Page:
Around seven am she rose, exhausted, and walked down the street for a cappuccino and croissant at her usual café.  She went to another café on the Via di Roma for a second cappuccino and tried to read a monograph on medieval iconography, but mostly she sat, looking out the window, thinking about her former life.  It had been a good life.  She had destroyed it, and out of that her husband had built a new one.  She had built nothing.  After Ravenna she would go back to Boston to the small studio apartment she owned, where she lived with an ailing cat and a wall of shelves filled with books, where a folding futon doubled as bed and couch.  She put her elbows on the table and leaned over her cappuccino, letting her hair fall over her face so the other patrons would not see that she was crying.

A little later she crossed over to Sant’Apollinare Nuovo.  She always felt stirred by the glitter of the mosaics, the marble columns, the coffered ceiling and soffits of the arches. The basilica had been built at the beginning of the sixth century by an Ostragoth conqueror, Theodoric, as an Arian chapel for his palace.  Some of the mosaics at one end of the nave had once depicted the king and his court.  Fifty years later, when Theodoric was dead and Ravenna was under Byzantine rule, the church had been reconsecrated as a Catholic one, and the figures had been covered over with images of curtains.  What had been Theodoric on this throne was now a gold design. There was only one visible indication of the change that had occurred: a hand from one of the original figures had been left.   Slim and white, the hand came out of the darkness between two curtains and rested against a column, barely noticeable from below unless you knew it was there.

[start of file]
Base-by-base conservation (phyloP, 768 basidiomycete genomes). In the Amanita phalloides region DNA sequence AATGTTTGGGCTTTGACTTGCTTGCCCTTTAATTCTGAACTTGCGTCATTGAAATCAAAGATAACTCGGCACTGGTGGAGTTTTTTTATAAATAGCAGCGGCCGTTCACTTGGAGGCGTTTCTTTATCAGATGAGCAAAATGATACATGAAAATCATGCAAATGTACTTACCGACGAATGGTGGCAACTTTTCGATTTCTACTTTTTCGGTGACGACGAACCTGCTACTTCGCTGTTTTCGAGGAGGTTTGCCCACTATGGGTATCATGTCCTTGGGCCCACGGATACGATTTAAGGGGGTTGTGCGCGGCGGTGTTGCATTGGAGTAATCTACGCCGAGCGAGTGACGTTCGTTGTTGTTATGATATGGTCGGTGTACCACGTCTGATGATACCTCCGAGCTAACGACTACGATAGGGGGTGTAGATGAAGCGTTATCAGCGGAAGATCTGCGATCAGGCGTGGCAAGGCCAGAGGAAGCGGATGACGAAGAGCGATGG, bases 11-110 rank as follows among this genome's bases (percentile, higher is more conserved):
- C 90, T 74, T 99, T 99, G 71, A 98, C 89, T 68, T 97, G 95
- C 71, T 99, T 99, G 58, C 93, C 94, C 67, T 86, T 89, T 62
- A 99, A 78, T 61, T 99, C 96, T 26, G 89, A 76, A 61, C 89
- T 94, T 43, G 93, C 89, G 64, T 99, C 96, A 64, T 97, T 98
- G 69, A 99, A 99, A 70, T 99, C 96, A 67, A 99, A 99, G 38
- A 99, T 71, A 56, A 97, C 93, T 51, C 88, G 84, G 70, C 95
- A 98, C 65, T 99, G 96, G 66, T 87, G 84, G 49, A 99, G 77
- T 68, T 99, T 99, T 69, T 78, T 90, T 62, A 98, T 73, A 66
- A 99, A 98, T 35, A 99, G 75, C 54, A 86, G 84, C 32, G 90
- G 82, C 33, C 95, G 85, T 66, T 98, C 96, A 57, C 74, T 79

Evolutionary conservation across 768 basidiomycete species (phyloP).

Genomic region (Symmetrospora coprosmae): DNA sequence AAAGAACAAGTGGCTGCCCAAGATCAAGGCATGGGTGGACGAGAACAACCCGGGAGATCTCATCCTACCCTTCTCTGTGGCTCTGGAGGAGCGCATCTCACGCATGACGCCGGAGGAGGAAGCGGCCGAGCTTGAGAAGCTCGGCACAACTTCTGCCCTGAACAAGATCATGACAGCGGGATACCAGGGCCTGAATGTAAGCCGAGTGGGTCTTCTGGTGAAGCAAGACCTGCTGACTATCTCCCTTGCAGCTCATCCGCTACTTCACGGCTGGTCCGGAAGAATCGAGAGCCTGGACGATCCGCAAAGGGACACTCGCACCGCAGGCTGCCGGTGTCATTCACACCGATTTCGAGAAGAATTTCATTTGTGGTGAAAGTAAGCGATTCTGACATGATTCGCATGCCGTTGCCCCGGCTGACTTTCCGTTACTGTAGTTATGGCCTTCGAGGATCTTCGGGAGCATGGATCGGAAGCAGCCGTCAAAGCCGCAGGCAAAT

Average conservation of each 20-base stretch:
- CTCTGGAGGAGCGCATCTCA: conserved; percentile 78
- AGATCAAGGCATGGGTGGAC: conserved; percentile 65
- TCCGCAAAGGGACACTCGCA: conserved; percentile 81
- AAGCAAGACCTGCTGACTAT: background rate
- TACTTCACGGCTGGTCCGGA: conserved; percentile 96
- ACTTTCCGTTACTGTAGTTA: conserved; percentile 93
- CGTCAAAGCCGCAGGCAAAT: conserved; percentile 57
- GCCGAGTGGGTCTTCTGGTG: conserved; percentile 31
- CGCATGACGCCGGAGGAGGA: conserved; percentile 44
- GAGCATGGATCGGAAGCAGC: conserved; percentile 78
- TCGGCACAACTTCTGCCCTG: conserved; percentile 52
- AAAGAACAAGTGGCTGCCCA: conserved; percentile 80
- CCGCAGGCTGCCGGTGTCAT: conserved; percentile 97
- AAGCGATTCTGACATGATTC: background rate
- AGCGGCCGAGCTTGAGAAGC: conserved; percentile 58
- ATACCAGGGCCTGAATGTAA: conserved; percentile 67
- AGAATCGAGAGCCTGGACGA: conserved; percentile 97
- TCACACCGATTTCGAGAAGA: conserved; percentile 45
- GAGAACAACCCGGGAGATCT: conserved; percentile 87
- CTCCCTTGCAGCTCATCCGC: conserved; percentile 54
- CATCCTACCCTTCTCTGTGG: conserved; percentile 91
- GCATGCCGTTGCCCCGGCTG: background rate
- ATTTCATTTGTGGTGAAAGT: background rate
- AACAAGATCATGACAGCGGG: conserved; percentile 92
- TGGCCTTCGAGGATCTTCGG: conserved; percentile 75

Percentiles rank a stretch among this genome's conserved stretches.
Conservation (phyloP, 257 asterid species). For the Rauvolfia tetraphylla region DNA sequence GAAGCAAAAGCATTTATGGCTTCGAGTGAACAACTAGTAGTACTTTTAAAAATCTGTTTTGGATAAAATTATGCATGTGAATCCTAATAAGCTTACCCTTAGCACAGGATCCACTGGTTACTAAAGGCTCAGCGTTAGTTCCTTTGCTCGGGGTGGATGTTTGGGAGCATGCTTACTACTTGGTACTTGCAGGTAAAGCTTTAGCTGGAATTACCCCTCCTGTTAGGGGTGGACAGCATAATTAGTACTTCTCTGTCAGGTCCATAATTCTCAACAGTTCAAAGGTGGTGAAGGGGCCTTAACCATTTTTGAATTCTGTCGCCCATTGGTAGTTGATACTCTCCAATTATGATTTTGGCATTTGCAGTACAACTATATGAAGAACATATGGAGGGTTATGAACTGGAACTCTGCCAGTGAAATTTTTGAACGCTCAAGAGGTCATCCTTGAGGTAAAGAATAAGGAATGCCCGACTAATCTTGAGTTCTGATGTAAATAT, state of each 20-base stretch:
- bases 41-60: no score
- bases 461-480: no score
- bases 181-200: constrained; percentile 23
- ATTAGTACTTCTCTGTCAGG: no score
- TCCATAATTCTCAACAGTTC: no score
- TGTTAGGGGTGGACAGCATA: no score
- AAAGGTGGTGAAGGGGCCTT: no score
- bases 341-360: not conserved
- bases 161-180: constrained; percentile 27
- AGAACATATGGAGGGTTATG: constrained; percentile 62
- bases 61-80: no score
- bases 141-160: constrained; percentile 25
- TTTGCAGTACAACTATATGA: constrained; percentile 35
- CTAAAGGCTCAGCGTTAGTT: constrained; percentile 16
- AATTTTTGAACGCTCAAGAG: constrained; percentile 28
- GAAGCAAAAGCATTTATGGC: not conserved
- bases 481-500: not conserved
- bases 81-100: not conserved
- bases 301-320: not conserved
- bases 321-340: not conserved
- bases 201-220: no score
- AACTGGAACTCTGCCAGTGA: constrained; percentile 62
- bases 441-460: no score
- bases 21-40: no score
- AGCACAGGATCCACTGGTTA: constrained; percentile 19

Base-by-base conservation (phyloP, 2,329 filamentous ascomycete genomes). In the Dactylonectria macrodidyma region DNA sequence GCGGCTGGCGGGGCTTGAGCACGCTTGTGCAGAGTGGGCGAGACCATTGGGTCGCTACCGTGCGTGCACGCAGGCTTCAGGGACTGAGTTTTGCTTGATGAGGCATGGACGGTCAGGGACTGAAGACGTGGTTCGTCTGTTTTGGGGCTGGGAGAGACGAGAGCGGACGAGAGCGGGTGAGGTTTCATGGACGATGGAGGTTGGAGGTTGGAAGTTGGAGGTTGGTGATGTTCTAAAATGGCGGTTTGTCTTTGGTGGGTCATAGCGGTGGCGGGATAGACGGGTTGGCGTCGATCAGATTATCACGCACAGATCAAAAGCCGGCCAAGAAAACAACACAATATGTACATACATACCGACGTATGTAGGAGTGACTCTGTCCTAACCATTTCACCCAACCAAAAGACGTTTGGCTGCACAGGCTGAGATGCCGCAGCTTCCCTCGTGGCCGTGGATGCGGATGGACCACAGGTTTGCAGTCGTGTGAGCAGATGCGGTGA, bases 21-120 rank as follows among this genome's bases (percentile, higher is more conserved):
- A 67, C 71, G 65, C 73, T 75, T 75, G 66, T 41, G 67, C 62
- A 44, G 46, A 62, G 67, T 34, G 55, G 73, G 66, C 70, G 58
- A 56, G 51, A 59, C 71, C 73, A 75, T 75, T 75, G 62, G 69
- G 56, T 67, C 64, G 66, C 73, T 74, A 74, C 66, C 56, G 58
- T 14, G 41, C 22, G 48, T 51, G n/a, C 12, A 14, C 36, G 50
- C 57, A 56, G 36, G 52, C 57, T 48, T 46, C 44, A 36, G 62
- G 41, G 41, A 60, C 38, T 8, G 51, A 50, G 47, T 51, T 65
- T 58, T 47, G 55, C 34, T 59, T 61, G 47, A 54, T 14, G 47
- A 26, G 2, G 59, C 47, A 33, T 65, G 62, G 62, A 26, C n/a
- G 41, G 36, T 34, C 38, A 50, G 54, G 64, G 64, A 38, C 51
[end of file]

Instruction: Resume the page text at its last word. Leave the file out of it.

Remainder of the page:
She gazed up at it until her neck hurt.  She began to imagine a very still, silent, somehow living figure hidden behind the bright tiles, breathing quietly—maybe a lady-in-waiting in a richly colored brocade gown.  The figure would feel the light coming through the arched windows on the east side of the nave, hot on her open palm and the cuff of her sleeve.  The rest of her would be achingly cold.  She would have stood there year after year, enduring her own erasure.  One day she might step forward and show herself.  She might drift down through the hushed air, past the startled tourists, and step lightly onto the marble floor. Then she would walk out into the open courtyard, where a palace had once been, and feel the sun on her face again.